“received any [such] paperwork.” Id.
Moreover, he had never “received any bad evaluations
until Brian King became supervisor[.]” Id.
January 4, 2016, Niner filed a Charge of Discrimination
(“Charge”) with the Maryland Commission on Civil
Rights (the “Commission”), naming “Garrett
Co. Public Works” as the respondent. See ECF
1-2 at 10. Niner supplemented the Charge with a
“Statement of Facts.” Id. at 11-12. He
claimed that he had been discriminated against based on his
age and his disability. ECF 1-2 at 16. Niner also alleged
that he had suffered retaliation. Id. Plaintiff
stated that the “latest” date on which
discrimination took place was July 14, 2015. Id.
In the “particulars” of the Charge, plaintiff
I began working with Garrett Co. Public Works - Utility
Division on April 22, 1987, as a labor[er] and [was] later
promoted to equipment operator.
I was injured on the job on November 4, 1993, when I was
lifting up a heavy metal tank with a piece of equipment. The
chain holding the tank wrapped around my wrist and crushed
it. I received surgery on my wrist on February 20, 2001 and
in September of 2012, received a disability rating of 54%
loss of use of the right hand. I continued to work with the
following restrictions: no vibrating, no shoveling, and no
lifting over 30 lbs., reduced at times to no lifting over 20
Spring of 2014, a new supervisor was appointed.
February 11, 2015, I had my routine physician visit and
provided my restrictions to the employer.
March 2, 2015, I had to see a company doctor.
July 10-13, 2015, I was on vacation and [was] asked to
contact a coworker [about a client call]. I asked to be paid
for my time and was informed that I would not be paid. I
contacted the client anyway.
On July 14, 2015, I was terminated for violating numerous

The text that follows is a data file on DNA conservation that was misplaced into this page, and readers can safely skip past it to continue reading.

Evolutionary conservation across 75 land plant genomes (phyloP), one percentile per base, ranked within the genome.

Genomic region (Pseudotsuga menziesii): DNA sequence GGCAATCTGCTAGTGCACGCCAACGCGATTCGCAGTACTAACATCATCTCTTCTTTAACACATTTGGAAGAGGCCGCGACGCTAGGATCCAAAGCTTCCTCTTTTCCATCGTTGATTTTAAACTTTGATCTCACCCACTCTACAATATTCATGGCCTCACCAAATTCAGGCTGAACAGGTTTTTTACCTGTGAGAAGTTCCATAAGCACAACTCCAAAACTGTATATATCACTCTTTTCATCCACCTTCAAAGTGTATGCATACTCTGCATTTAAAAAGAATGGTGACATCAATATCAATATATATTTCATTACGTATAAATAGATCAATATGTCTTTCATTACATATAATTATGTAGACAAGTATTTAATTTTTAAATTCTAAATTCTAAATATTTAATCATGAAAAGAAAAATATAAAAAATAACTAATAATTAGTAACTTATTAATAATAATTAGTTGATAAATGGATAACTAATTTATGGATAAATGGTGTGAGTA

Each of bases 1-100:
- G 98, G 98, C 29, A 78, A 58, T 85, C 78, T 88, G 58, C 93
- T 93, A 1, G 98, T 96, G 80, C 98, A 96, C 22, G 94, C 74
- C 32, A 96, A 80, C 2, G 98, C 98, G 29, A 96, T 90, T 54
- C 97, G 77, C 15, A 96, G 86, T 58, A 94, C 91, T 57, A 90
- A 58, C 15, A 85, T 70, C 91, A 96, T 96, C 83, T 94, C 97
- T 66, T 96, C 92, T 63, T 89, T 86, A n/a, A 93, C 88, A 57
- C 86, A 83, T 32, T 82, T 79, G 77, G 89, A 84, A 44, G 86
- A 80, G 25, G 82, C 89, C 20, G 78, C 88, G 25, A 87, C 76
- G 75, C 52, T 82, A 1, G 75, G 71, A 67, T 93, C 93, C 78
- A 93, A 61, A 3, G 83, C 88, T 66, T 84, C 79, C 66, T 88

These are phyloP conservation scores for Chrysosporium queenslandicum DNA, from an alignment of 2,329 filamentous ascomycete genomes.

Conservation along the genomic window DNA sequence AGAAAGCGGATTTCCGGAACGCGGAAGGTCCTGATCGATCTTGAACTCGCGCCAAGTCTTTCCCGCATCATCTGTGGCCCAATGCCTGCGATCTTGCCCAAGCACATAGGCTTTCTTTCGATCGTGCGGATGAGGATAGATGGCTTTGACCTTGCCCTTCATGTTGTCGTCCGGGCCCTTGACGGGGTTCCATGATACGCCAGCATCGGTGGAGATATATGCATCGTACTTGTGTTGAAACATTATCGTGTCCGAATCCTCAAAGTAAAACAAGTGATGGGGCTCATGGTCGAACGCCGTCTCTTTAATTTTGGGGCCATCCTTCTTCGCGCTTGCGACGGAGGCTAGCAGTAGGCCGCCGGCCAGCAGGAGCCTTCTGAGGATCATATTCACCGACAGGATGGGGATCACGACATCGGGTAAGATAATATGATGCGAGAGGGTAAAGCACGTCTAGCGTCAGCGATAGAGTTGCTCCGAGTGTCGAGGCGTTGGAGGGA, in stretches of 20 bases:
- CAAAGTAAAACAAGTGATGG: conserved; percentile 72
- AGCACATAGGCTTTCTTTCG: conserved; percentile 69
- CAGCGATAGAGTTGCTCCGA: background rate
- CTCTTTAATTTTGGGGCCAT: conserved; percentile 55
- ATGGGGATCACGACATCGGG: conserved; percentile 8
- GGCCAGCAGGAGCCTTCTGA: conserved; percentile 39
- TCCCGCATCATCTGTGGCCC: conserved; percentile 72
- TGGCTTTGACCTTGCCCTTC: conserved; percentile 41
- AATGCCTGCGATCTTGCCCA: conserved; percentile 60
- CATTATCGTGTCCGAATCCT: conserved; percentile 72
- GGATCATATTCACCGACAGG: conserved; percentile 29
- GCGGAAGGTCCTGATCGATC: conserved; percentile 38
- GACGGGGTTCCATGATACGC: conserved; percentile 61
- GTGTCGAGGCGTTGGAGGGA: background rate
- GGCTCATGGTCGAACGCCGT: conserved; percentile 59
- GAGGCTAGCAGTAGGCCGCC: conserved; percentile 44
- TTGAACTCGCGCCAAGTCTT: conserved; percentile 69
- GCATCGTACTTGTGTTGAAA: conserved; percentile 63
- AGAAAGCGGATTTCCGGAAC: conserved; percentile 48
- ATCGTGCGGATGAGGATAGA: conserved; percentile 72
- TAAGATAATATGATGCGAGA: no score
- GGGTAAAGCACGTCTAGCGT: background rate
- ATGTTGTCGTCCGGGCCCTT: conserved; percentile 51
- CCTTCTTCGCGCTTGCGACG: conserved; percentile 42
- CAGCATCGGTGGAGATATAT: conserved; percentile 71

rules and regulations and violating policy.
Equal Employment Opportunity Commission (“EEOC”)
issued a Dismissal and Notice of Rights letter on July 21,
2017. See ECF 1-2 at 1 (the “EEOC
Letter”). The EEOC Letter notified plaintiff that a
“lawsuit must be filed WITHIN 90 DAYS
of [his] receipt of this notice; or [his] right to
sue based on this charge will be lost.” Id.
October 6, 2017, Niner filed his employment discrimination
suit against “Garrett County Public Works.” He
alleges that his demotion on March 19, 2015, from Line
Locator/Crew Leader to Line Locator, and his termination on
July 14, 2015, amounted to discrimination, in violation of
the ADA and the ADEA. See ECF 1 at 4-6.
Additionally, plaintiff avers that the medical appointment
with Doctor Deren on March 2, 2015, constituted
“unequal terms and conditions of [his] employment,
” in violation of the ADA. Id. at 5-6.
Further, plaintiff contends that he was demoted to Line
Locator in “retaliation” for providing DPW with a
“letter” from Doctor Alvarez (on an unspecified
date), describing plaintiff's work restrictions.
Id. at 5-6. Niner seeks back pay from the date of
his termination, accrued vacation time and sick days, and
retirement benefits that he “would have been entitled
to but for [his] wrongful termination.” Id. at
Motion seeks to dismiss the Complaint on multiple grounds,
including: (1) that the Garrett County Department of Public
Works is not an entity subject to suit; (2) the claim of
retaliation, and the claim of unequal terms and conditions of
employment, are time barred because they are grounded in
allegations pertaining to events prior to March 10, 2015, the
relevant date for the applicable limitations period; (3)
plaintiff has failed to state a claim of employment